Just a couple of slides with speaker notes.  This is a continuation of the attached paper.

Create a Microsoft® PowerPoint® or Prezi® presentation on the quality-improvement plan for the organization chosen by the Learning Team for the Influencing and Controlling the Project assignment.

  • Identify external and internal environmental factors that the company must consider to manage projects successfully.
  • Perform a gap analysis to identify any gaps in relation to the company’s current business processes and factors identified in the environmental analysis.

Influencing and Controlling the Project


Influencing and Controlling the Project

The project reviewed in this scenario is the construction of the Emergency Department building in Arizona. Members of the consulting team have reviewed and discussed strategies to facilitate an effective implementation process. Analysts have previously reviewed company goals and objectives. The plan is to create this project to align with company mission statements and values. The construction process has a timeline of approximately one year, and must be managed in a timely manner. The following outlines a project in which the consulting team develops appropriate strategies. In this analysis, the consultants will review organizational change and stakeholder communication. The analysts will also discuss methods of informal communication and reward systems. Within this, the analysts will emphasize importance of project evaluation, project schedule, and budget control. Input and output qualities are also key components discussed. Throughout the project plan, the consultants will include discussions about strategies for change management and scope management.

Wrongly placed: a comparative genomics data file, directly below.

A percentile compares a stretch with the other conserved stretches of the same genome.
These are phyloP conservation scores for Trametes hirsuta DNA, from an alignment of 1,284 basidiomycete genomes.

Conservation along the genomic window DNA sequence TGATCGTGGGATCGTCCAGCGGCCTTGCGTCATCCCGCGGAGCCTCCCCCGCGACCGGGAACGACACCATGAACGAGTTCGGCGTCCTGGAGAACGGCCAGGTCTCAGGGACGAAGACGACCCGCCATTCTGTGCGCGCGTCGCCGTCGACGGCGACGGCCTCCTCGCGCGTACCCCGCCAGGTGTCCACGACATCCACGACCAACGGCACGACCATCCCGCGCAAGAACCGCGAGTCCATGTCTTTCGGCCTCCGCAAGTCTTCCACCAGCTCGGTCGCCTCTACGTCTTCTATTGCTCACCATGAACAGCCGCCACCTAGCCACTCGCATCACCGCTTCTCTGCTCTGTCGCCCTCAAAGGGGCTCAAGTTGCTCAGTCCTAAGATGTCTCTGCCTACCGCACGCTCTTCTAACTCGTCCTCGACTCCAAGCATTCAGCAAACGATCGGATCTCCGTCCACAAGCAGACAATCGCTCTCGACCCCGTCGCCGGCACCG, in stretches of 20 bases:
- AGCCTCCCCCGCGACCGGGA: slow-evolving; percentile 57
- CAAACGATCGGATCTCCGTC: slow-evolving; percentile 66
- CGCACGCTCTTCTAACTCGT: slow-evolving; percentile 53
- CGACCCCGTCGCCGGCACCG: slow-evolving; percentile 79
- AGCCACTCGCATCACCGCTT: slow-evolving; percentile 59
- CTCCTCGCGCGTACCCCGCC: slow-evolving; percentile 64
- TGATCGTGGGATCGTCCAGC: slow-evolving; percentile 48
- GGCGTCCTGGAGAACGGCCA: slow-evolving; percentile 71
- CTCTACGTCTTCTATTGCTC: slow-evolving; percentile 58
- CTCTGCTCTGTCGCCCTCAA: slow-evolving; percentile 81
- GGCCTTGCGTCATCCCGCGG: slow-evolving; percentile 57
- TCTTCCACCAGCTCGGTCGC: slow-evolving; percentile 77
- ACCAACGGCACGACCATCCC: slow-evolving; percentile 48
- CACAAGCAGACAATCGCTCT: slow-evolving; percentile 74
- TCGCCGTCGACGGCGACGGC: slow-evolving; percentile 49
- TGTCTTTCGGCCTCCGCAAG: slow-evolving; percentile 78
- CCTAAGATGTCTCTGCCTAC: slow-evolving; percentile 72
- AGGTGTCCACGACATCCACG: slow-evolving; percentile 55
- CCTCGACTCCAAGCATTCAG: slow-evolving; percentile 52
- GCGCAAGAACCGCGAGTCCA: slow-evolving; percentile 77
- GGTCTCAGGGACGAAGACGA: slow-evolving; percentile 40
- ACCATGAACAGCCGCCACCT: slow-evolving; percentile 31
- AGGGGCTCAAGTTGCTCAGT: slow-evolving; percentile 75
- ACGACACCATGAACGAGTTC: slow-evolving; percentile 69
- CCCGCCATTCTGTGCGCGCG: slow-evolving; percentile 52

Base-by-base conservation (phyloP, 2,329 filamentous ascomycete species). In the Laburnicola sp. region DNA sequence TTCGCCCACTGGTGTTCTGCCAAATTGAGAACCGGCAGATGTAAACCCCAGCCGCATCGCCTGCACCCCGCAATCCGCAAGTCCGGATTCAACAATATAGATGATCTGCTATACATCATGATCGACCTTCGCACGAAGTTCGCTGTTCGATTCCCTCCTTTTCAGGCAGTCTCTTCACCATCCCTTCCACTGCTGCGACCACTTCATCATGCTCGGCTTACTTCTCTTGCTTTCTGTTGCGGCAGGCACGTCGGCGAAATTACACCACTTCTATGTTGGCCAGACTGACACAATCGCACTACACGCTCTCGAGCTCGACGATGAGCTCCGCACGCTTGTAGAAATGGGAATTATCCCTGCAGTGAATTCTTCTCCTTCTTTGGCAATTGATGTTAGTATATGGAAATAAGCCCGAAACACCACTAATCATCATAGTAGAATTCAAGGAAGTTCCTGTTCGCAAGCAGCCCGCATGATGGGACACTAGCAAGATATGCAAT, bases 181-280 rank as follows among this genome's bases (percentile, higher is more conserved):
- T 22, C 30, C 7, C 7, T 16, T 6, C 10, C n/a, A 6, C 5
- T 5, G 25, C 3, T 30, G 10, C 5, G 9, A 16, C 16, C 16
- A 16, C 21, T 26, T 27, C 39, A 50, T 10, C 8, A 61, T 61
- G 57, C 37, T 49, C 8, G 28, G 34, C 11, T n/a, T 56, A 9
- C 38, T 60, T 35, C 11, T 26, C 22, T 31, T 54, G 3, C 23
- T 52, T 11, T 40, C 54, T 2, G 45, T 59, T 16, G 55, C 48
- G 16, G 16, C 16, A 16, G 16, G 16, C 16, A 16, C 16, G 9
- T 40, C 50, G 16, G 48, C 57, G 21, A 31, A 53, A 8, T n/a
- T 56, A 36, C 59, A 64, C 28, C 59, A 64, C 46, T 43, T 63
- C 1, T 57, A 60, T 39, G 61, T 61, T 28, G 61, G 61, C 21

Organizational Change

Project Evaluation

The project will need the resources from various providers to ensure the emergency department is completed within the scheduled timeline. Most importantly, the project will need a daily monitoring and evaluation team to ensure the project is on slated for appropriate completion, (Gido, & Clements, 2014). The contractors must be supervised to ensure all the designs are completed as discussed. The project will be evaluated based on the effective use of budget estimates, timelines and designs. The project manager must ensure the evaluation has been completed.